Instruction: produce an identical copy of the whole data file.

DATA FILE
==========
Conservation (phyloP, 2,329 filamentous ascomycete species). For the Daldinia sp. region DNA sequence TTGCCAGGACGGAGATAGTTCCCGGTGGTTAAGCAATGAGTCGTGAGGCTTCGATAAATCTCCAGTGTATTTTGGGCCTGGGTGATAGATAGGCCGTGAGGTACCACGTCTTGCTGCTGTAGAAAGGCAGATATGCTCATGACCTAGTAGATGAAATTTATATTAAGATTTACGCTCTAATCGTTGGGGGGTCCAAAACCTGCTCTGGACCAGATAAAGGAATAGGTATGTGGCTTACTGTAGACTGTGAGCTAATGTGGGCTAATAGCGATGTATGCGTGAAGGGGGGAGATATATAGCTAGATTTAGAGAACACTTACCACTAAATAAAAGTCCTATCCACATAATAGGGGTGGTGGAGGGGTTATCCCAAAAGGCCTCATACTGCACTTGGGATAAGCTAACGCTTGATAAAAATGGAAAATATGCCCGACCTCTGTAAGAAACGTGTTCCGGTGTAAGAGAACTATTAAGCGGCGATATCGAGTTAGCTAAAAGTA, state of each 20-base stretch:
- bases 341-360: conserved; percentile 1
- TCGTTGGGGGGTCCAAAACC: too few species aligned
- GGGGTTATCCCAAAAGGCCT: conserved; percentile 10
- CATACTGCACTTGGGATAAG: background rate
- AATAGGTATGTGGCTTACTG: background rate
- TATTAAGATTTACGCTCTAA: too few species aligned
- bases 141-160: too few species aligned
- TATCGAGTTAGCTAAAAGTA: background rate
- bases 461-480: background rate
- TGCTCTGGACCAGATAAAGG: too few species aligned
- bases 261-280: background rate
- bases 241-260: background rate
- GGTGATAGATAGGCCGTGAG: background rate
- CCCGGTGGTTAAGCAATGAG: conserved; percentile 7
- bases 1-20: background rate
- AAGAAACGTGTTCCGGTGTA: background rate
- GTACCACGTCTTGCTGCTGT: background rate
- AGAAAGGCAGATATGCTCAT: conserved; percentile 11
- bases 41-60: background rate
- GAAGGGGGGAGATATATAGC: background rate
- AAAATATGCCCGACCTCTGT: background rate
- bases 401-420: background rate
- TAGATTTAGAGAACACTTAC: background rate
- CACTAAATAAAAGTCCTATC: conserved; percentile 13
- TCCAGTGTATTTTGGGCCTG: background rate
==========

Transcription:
Conservation (phyloP, 2,329 filamentous ascomycete species). For the Daldinia sp. region DNA sequence TTGCCAGGACGGAGATAGTTCCCGGTGGTTAAGCAATGAGTCGTGAGGCTTCGATAAATCTCCAGTGTATTTTGGGCCTGGGTGATAGATAGGCCGTGAGGTACCACGTCTTGCTGCTGTAGAAAGGCAGATATGCTCATGACCTAGTAGATGAAATTTATATTAAGATTTACGCTCTAATCGTTGGGGGGTCCAAAACCTGCTCTGGACCAGATAAAGGAATAGGTATGTGGCTTACTGTAGACTGTGAGCTAATGTGGGCTAATAGCGATGTATGCGTGAAGGGGGGAGATATATAGCTAGATTTAGAGAACACTTACCACTAAATAAAAGTCCTATCCACATAATAGGGGTGGTGGAGGGGTTATCCCAAAAGGCCTCATACTGCACTTGGGATAAGCTAACGCTTGATAAAAATGGAAAATATGCCCGACCTCTGTAAGAAACGTGTTCCGGTGTAAGAGAACTATTAAGCGGCGATATCGAGTTAGCTAAAAGTA, state of each 20-base stretch:
- bases 341-360: conserved; percentile 1
- TCGTTGGGGGGTCCAAAACC: too few species aligned
- GGGGTTATCCCAAAAGGCCT: conserved; percentile 10
- CATACTGCACTTGGGATAAG: background rate
- AATAGGTATGTGGCTTACTG: background rate
- TATTAAGATTTACGCTCTAA: too few species aligned
- bases 141-160: too few species aligned
- TATCGAGTTAGCTAAAAGTA: background rate
- bases 461-480: background rate
- TGCTCTGGACCAGATAAAGG: too few species aligned
- bases 261-280: background rate
- bases 241-260: background rate
- GGTGATAGATAGGCCGTGAG: background rate
- CCCGGTGGTTAAGCAATGAG: conserved; percentile 7
- bases 1-20: background rate
- AAGAAACGTGTTCCGGTGTA: background rate
- GTACCACGTCTTGCTGCTGT: background rate
- AGAAAGGCAGATATGCTCAT: conserved; percentile 11
- bases 41-60: background rate
- GAAGGGGGGAGATATATAGC: background rate
- AAAATATGCCCGACCTCTGT: background rate
- bases 401-420: background rate
- TAGATTTAGAGAACACTTAC: background rate
- CACTAAATAAAAGTCCTATC: conserved; percentile 13
- TCCAGTGTATTTTGGGCCTG: background rate